Classical Greece did not create and enduring religions tradition.  Greek thinkers of the classical era generated no lasting religious tradition of world historical importance. The mythological framework was abandoned and in its place developed a form of thinking that bore similarities to secularism of Confucian thought in China.  It is uncertain why Greek thought went in that direction, perhaps it is due to the diversity and incoherence of mythology , the intellectual stimulation of great civilizations and the possible influence of the growing role of law in Athenian political life. 
Greeks seldom agreed with one another.  There was an emphasis on argument, logic and relentless questioning. The best example was Socrates of Athens.  He engaged others in conversations of the good life. He challenged conventional ideas about the importance of wealth and power in living and instead urged  the pursuit of wisdom and virtue.  He was critical of Athenian democracy and often had positive things to say about Sparta.  Socrates died at the hand of an Athenian jury who felt philosophy was a threat as well as an engaging past time. 
Greek rationalism, art, literature and theater persisted long after the glory days of Athens.  The Roman Empire facilitated the spread of Greek culture.  Christian theology was expressed in terms of Greek philosophical concepts.  Greek texts were preserved in Byzantium.  Direct access to Greek texts was more difficult in the West but was then rediscovered in the 12th century.  Greek legacy has been viewed as the central element of emerging "Western" civilization.  It has played a role in formulating updated Christian theology and Europe's scientific revolution.  It also entered Islamic culture and its rediscovery in the West was largely in part through Arabic translations.

Comparing Jesus and the Buddha:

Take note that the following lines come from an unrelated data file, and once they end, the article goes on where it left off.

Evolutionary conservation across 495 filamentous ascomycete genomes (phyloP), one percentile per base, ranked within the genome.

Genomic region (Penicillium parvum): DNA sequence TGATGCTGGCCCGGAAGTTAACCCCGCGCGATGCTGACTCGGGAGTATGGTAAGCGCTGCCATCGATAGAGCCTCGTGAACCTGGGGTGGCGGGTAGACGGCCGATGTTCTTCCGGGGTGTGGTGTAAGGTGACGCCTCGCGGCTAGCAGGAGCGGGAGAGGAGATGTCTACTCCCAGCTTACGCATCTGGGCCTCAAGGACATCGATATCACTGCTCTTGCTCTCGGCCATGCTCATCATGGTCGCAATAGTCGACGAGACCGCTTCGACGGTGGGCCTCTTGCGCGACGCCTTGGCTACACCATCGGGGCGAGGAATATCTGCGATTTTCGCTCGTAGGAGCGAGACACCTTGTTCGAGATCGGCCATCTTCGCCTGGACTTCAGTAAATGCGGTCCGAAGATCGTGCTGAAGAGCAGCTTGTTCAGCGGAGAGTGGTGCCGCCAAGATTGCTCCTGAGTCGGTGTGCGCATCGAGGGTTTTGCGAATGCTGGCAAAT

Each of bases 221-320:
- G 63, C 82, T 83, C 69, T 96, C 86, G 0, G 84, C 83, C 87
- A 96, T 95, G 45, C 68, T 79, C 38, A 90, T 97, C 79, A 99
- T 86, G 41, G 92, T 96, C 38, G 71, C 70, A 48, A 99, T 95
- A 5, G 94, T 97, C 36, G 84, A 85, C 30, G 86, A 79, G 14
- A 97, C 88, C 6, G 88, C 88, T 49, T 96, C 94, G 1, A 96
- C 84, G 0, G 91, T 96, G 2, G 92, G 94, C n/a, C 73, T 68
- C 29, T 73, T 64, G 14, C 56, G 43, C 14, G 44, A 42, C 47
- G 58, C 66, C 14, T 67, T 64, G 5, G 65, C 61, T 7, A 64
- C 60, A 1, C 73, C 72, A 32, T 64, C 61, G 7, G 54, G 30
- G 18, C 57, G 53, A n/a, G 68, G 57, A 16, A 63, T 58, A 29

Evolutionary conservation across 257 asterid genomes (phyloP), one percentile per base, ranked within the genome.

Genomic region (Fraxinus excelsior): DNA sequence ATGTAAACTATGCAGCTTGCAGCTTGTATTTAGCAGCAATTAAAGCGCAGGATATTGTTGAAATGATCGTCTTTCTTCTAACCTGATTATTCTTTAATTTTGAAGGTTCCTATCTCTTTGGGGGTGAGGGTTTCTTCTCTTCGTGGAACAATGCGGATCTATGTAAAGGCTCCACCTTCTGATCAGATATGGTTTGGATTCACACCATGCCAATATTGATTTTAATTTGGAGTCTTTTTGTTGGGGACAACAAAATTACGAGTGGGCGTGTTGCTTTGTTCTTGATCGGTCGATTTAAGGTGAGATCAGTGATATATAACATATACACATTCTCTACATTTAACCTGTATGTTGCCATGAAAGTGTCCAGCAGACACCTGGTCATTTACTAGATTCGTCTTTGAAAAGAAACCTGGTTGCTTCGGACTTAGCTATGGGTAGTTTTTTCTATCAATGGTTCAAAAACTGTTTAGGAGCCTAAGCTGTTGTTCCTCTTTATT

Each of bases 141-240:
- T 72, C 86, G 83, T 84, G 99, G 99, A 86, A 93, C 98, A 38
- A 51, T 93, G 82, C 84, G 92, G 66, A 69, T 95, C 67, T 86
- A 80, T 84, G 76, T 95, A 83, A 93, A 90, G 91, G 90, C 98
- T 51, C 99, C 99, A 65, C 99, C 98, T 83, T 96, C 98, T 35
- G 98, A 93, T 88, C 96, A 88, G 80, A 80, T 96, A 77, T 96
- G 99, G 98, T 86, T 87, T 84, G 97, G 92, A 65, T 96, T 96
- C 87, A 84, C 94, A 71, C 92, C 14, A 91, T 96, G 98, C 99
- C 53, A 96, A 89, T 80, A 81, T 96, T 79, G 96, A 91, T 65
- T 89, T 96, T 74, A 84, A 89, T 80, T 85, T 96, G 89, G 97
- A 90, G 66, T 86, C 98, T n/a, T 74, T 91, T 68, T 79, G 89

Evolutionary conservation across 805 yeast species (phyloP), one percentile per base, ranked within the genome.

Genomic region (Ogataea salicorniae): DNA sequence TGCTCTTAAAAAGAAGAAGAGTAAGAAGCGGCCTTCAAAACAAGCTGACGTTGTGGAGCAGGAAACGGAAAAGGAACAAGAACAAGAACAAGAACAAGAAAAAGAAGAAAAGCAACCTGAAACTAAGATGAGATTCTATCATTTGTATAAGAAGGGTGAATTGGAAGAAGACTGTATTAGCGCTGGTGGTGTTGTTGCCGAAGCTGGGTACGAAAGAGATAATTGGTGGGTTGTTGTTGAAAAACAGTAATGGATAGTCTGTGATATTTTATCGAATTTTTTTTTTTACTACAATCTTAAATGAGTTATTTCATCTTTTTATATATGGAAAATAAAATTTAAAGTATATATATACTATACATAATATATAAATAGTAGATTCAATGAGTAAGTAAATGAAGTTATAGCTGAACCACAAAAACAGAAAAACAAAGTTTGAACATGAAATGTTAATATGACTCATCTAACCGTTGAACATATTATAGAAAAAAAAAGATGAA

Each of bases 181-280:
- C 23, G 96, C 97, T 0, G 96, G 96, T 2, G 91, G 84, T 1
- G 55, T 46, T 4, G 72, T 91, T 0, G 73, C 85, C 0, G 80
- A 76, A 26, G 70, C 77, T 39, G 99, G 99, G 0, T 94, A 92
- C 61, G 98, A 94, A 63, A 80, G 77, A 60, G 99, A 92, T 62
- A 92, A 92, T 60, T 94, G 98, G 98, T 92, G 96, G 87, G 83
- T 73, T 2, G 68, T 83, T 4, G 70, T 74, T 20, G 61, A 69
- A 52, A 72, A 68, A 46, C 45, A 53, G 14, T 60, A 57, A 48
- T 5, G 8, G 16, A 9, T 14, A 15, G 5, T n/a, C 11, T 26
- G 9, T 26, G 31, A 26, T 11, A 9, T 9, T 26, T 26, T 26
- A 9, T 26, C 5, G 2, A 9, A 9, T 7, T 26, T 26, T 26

from the province of Judea in the Roman Empire
was a rural, small-town worker from a lower-class family
had intense devotion to a single, personal deity
had relationship with God
performed miracles
teachings had sharper social and political edge than Buddha
spoke clearly and on behalf of the lower class and those not accepted in society
had only 3 years of public life
teachings antagonized Jewish and Roman authorities
was crucified as a common criminal

born to royalty and luxury
ignored the supernatural
involved no miracles
taught path of intense self-effort, ethical living and mindfulness as a means of ending suffering
had 40 years of public life
his teachings and message was less threatening to those in political power
he died a natural death at the age of 80

Both Jesus and the Buddha called for personal transformation of their followers through letting go of things that cause suffering.  Neither had any intention of  founding a new religion.  Both sought to reform traditions from which they had come. 
Both Jesus and the Buddha became spiritual leaders who claimed to have personally experienced another level of reality.  These "wisdom teachers"  challenged conventional values of their time and urged renunciation of wealth and emphasized the importance of love and compassion.  Although neither claimed divine status, both were transformed by their followers into gods. Their teachings spread widely beyond their places of origin.

Christianity and Buddhism:  New Religions
Christianity became a world religion from St. Paul.  Christianity spread gradually with the Roman Empire after Jesus' death.  Reports of Jesus' miracles and healings attracted converts by the way members cared for one another.  Constantine's conversion gave strong state support.  Roman rulers sought to use popular Christianity as the glue to hold together the diverse population in a weakening state. 
Christianity was a hierarchical organization.  It excluded women in leadership and priestly roles.  The bishop of Rome emerged as the dominant leader, the pope.  There was a concern for unity in matters of doctrine and practice which contributed to the split between Roman Catholic and Eastern Orthodox.  There was and continues to be a controversy about the nature of Jesus, his relationship to God, and the doctrine of the Trinity.

Buddhism was supported by Ashoko.  Buddhism never promoted exclusion of other faiths.  It sought religious tolerance rather than uniformity.  It died out in India as it was absorbed into reviving Hinduism. 
There was a clash over various interpretations of Buddhas teachings, prompting two schools of Buddhism, Theravada and Mahaya.  The division was not as violent as Christendom. And unlike Christendom, there is no hierarchy in Buddhism. 

Religion is a sensitive subject for historians.  For believers, religion goes beyond earthly evidence.  Religions present themselves as timeless, but historians see the development over time as a human phenomenon.  There is a constant debate on which tradition represents the "real" version of faith. 

Chapter Questions:
1.  How does the Daoist outlook differ from that of Confucianism?

2.  In what ways does Buddhism reflect Hindu traditions and in what ways does it challenge them?

3.  In what ways are Jesus and the Buddha similar and in what ways are they different?